Game time: Sunday, Oct. 21, 1 p.m. ET, MetLife Stadium
Weather: low-60s, mostly sunny
Records: Redskins (3-3) at Giants (4-2)
When the Redskins have the ball. Despite rookie quarterback Robert Griffin III's league-leading 70 percent completion percentage, the Redskins are still a running team. It starts with RGIII, who is as dangerous with his legs (379 yards, 6 TDs) as his arm (1,343 yards, 5 TDs). Then there's his rookie backfield mate, Alfred Morris, who has 538 yards on 116 carries (4.6 YPC).
For all Griffin has accomplished in his short career (and the legend seems to grow by the week), the 76-yard touchdown sprint against the Vikings last Sunday is all anyone is talking about. But the Giants, a veteran team with a tenacious pass rush, isn't getting caught up in the hysteria.
Defensive end Jason Pierre-Paul couldn't have been clearer about this when he said Thursday "Don't bring it to my side. Go the other way."
Pierre-Paul might be one of the few people in the league who can match RGIII's athleticism. He's listed at 6-6, 273 pounds and ripped off 13 consecutive backflips during the NFL Combine.
“Trust me, we chase quarterbacks all time,” Pierre-Paul said via the New York Daily News. “We turn and run to the ball, no matter what. He may get past us and zoom right past us, but trust me we’re right behind him. You’ve got to respect that too. It’s not all about the speed. We’ve got guys, all 11 guys that can run to the ball very quick. You’d be surprised. Very surprised.”
The Giants are coming off a convincing win in San Francisco, but the front four was ineffective in the Week 4 loss to the Eagles. In broad terms, the Redskins' offense resembles what the Eagles sometimes try to do with Michael Vick, but RGIII's more dangerous. Coach Mike Shanahan watched the tape and knows how Philadelphia had success. But so did the Giants. And, as often happens, fundamentals will be critical.
“Making sure that each guy has a sound awareness of who they have and what the checks are,” defensive end Justin Tuck said. “Communication is key. … They’ve seen us face option quarterbacks, too. So they know how we’ve played them, and they’re gonna throw some things in.”
When the Giants have the ball. The Redskins secondary played well against the Vikings last week, but the difference between second-year quarterback Christian Ponder and two-time Super Bowl winner Eli Manning can fit into the Grand Canyon. Put another way: Washington's defense has to play mistake-free football because if they don't, Manning will take advantage of them all afternoon.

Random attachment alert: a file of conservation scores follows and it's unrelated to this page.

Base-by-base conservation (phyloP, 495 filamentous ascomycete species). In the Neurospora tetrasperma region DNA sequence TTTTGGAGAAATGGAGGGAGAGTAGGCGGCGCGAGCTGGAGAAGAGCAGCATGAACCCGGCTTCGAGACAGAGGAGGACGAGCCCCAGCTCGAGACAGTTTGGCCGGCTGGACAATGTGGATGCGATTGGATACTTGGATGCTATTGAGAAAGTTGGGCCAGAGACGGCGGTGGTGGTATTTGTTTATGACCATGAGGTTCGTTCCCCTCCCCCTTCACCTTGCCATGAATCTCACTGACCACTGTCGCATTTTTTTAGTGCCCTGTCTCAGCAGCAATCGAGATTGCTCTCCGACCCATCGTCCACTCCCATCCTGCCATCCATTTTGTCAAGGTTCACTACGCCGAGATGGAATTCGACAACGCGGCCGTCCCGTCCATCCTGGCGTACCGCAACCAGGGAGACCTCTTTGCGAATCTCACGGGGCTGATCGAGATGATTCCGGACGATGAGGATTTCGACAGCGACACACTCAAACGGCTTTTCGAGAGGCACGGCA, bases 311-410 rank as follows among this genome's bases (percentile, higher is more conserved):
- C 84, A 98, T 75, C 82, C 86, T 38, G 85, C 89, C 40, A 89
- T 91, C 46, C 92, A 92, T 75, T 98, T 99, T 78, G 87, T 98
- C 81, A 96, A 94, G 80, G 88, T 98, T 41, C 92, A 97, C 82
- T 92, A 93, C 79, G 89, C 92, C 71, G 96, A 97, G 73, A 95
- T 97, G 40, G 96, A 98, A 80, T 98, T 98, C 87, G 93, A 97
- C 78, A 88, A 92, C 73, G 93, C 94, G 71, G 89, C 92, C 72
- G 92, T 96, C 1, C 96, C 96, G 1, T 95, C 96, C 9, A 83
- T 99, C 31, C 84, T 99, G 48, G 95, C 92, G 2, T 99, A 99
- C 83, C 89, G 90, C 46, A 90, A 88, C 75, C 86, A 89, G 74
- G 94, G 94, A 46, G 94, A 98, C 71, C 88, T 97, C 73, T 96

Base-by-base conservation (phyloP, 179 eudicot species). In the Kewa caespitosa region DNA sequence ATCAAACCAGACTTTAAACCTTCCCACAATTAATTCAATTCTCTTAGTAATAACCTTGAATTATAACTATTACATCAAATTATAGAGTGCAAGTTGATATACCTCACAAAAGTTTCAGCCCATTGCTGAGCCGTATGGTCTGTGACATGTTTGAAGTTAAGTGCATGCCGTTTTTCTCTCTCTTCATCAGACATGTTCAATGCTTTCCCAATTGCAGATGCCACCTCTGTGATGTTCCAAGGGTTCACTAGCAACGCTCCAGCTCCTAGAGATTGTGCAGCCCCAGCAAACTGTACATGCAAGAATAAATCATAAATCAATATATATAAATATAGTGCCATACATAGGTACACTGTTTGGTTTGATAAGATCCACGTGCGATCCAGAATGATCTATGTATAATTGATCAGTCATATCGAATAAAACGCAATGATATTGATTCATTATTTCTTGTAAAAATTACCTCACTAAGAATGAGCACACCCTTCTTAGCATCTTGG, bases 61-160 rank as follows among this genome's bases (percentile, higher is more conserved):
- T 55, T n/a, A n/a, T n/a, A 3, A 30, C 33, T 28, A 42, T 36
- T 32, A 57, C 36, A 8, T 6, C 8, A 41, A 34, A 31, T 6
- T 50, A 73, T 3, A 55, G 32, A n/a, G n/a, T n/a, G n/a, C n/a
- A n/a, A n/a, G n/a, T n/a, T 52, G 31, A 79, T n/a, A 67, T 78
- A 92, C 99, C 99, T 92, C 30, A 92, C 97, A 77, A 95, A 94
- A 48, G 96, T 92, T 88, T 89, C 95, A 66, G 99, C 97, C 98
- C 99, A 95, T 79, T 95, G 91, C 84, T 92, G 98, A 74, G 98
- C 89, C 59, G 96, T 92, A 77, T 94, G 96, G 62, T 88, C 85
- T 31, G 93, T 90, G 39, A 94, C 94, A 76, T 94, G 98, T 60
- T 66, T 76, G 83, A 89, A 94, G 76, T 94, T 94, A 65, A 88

Complicating matters: Manning is nearly perfect against the blitz, so sending an extra rusher in his face only makes his job easier. Oh, and he's been sacked four times. All season. (The Cardinals' now-injured quarterback Kevin Kolb was sacked 17 times in a two-game span earlier this season.)
“When you don’t have many sacks, it’s a combination of a lot of things,” Manning said via CSNWashington.com. “The offensive line, obviously, playing well and doing a great job with one-on-one blocks and picking up blitzes. …And when you’re running the ball well, that slows down the pass rush a little bit.”
In one sense, this makes the 'Skins' job easier: they can rush four with coverage behind them. The problem: if those four don't generate a pass rush -- and that's been an issue this season -- Manning will eat them alive.
“A lot of it is he’s smart in the pocket,” defensive coordinator Jim Haslett said. “He slides in the pocket. He stays alive. He knows when to get out of the pocket. … We have to be disciplined in our rush. And relentless to disrupt the passing game.”
X Factor. With the kicker situation settled (for now), the Redskins can focus their attention on finding another punter in the event that starter Sav Rocca can't play. Rocca's been slowed by an injury to the knee of his kicking leg (right). The Washington Post reported that former Eagles punter Chas Henry would work out for the Skins Friday.